Victorian (1840-1910)

The Victorian style draws its influence from gothic forms with heavy proportions, dark finish, elaborate carving, and ornamentation. It is named for Queen Victoria of England who reigned from 1837-1901 and was the first furniture style of mass production.



Formal – Elaborately detailed, somber appearance.(Victorian style shown)

Chair Arms

Curved – Arms curved outward.

Chair Back Material

Upholstered – Cushioned and fabric covered.
Wood – Solid wood, horizontal slats, vertical slats, or vertical splats.

Chair Back Shape

Balloon – Balloon-shaped chair back, rounded at the top and tapering to the seat.

Chair Leg

Elaborate turning – Turned leg with multiple types of turnings.
Restrained Cabriole – Cabriole leg with a rather straight shape.
Round – Round, usually shaped or turned leg.

Chair Seat Material

Upholstered – Cushioned and covered with fabric.

Chair Seat Shape

Curved – Circular or rounded seat.
Horseshoe – Horseshoe shaped seat with a rounded front.
Horseshoe Arch with Serpentine Front – Horseshoe shaped seat with a serpentine front.
Square – Square shaped seat.

Drawer Pull

Carved Wood (Ornate) – Carved wood handle, often in the shape of fruit or leaves. The size varies from 4 to 7 inches wide.
Glass Knob – Mushroom-shaped or round glass knob, often clear or iridescent.
Rosette – Round 2-inch knob in the shape of a flower, usually in brass or glass.
Wooden Mushroom-Shaped Knob – Mushroom-shaped wooden knob, often 1 inch high and 1.5 to 2.5 inches in diameter.


Braid – Woven strips of cloth.
Hair Cloth – Stiff, open weave fabric made from animal hair, often camel or horse hair.
Needlepoint – A type of counted thread embroidery in which yarn is stitched through an open canvas weave.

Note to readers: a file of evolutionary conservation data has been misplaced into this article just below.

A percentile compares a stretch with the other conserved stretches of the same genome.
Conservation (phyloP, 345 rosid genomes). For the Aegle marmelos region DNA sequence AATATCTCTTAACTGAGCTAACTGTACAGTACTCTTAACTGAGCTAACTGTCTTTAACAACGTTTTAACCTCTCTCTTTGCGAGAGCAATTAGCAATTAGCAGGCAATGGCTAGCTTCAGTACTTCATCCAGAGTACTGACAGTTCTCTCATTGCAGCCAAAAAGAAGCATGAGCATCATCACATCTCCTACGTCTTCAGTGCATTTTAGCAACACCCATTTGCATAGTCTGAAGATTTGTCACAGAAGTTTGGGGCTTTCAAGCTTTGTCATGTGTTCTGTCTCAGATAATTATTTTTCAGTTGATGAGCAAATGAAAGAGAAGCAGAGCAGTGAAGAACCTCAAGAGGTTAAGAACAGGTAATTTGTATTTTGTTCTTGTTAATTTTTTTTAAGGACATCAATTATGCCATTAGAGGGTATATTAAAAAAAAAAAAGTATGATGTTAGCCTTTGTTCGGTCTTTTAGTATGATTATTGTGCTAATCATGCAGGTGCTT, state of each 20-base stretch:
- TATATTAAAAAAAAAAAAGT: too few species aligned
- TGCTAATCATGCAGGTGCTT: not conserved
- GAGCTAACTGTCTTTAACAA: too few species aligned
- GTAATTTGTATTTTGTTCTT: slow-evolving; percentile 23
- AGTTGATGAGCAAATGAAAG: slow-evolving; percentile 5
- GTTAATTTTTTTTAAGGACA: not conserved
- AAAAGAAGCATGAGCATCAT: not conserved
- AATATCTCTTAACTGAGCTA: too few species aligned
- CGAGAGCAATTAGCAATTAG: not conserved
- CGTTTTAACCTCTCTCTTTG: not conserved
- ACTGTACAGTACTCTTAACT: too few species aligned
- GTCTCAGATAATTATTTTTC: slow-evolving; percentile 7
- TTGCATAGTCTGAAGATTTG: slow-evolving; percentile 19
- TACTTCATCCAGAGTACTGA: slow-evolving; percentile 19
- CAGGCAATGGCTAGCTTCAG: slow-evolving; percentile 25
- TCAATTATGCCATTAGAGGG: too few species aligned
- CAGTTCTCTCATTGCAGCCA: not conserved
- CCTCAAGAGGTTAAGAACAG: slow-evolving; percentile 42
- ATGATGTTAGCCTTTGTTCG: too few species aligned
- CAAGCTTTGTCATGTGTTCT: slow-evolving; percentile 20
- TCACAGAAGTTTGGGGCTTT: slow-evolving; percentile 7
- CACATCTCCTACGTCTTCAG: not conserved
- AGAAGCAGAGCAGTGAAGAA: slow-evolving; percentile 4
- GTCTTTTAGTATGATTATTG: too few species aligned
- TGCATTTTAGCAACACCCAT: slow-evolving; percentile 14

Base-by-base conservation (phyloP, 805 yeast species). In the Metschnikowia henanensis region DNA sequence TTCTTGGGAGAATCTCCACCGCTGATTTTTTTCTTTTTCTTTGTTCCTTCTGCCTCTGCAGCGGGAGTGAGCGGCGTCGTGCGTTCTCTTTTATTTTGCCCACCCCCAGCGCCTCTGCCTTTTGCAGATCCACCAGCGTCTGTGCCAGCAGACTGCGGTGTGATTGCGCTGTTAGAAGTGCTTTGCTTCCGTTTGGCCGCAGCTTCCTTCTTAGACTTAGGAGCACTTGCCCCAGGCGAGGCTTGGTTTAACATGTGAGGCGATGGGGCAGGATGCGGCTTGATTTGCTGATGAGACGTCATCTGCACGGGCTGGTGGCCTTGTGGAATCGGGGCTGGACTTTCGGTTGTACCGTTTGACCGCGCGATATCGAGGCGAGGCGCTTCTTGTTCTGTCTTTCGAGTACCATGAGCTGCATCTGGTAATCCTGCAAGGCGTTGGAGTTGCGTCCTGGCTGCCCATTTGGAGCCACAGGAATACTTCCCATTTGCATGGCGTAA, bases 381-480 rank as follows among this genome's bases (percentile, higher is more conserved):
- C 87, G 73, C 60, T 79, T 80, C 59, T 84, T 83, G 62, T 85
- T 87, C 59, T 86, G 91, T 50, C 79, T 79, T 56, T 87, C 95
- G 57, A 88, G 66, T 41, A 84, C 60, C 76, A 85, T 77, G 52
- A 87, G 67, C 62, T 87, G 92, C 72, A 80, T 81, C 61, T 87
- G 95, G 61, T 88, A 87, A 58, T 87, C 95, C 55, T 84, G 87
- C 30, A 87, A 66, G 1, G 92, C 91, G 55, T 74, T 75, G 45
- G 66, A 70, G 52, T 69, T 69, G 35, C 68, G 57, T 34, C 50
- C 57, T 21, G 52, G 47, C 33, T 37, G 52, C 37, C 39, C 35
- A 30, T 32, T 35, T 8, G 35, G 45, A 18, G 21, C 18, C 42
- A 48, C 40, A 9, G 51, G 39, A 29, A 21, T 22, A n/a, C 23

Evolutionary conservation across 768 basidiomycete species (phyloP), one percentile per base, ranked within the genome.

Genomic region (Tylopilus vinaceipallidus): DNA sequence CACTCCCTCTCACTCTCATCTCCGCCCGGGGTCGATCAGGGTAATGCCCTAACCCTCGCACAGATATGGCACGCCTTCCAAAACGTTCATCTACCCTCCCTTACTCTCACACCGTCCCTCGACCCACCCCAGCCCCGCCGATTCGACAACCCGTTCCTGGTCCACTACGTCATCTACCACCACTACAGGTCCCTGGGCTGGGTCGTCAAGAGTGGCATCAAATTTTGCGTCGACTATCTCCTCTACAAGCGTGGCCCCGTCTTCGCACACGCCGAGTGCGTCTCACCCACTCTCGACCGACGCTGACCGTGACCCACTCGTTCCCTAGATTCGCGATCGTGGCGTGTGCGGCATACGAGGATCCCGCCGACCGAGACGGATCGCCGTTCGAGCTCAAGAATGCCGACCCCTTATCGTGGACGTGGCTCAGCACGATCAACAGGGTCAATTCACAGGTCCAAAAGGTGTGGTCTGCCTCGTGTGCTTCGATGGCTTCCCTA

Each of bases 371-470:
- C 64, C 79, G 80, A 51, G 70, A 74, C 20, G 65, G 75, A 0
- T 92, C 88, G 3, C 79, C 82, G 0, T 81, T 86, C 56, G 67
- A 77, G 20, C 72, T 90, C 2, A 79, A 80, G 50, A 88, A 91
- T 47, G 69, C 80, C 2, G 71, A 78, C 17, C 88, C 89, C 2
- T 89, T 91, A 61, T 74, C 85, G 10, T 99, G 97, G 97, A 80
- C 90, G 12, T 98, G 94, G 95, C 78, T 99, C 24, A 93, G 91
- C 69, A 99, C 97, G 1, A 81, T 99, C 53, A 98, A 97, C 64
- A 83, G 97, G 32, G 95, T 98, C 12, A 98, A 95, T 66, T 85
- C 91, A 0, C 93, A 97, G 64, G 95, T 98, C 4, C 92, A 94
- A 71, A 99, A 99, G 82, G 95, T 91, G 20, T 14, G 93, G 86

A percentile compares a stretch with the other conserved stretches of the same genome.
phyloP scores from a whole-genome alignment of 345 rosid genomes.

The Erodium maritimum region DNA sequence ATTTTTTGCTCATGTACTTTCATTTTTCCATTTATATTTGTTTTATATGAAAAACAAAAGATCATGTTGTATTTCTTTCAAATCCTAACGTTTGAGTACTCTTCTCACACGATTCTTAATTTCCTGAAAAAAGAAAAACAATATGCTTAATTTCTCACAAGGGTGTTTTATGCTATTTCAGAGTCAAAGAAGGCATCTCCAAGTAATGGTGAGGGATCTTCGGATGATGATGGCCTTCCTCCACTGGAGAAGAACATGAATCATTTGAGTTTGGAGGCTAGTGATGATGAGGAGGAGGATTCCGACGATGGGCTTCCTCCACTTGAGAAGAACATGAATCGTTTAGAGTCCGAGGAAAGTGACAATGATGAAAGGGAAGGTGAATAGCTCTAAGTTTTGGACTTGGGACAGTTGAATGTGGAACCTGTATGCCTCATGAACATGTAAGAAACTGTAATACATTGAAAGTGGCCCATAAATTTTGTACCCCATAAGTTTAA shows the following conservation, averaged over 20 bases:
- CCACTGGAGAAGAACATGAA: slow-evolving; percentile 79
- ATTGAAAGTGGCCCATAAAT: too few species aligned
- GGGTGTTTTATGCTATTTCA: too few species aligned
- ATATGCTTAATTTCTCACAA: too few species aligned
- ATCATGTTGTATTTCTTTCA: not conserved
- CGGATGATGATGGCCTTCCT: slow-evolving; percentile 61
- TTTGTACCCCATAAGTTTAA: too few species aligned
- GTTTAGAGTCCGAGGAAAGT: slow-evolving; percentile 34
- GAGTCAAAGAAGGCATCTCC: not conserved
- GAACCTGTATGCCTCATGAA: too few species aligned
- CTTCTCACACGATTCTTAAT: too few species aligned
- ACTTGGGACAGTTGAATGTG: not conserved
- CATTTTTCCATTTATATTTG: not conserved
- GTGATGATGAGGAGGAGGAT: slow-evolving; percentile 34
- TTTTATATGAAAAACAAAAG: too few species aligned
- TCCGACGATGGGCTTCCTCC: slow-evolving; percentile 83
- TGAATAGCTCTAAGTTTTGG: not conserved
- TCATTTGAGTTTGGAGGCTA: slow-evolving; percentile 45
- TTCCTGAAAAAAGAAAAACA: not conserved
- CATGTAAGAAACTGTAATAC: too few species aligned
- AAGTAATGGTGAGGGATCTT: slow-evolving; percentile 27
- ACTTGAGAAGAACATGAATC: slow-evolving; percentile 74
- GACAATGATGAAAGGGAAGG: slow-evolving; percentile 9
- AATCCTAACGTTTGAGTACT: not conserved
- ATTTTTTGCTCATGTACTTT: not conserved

Plush – Fabric with a deep pile, often velvet.
Tapestry – Heavy weight fabric with decorative designs.
Velour – Cloth with a short thick pile, usually made from mercerized cotton, silk, or mohair.
Velvet – Woven pile fabric that is soft and sturdy, often made of silk with blends of cotton, nylon, and rayon.


Gilding – Gold leaf.
Oil Varnish – Clear finish that emphasized the grain of the wood.


Ball and Claw – Carved claw grasping a ball.
Continuation of leg – Leg does not terminate into a foot.
Whorl – Small round foot with a coiled appearance.

Hardware Material

Glass – Transparent to translucent.
Wood – Various types of wood, carved or turned.


Dovetail – An interlocking wood joint in which a series of wedge-shaped projections fits into a series of alternating grooves.


Cyma or S-Curve – S-shaped curve, partly concave and partly convex.
Straight – Straight lines.


Foliage – Leaves or vines.
Scroll – Form resembling a roll of parchment paper.


Carving – Cutting or chipping the surface of wood to create a shape or design.
Fretwork – Decorative carving or openwork with interlacing lines.
Inlay – Contrasting material set into the surface of wood to create a shape or design.
Spindle – Turned pieces split vertically, often affixed to the front of case furniture.


Heavy – Sturdy, thick dimensions.(Chippendale style shown)


Moderate – Moderately proportioned stretchers.(William and Mary style shown)


Ash – Whitish-gray American hardwood with similar graining to oak.
Black Walnut – Dark brown American hardwood with a wide range of figures.
Butternut – Medium brown American hardwood, often stained to resemble black walnut.
Maple – Golden to Red-brown American hardwood with a wide range of figures.
Oak – Gray-brown American hardwood.
Rosewood Veneer – Purple-brown South American hardwood with black streaks that can be highly polished.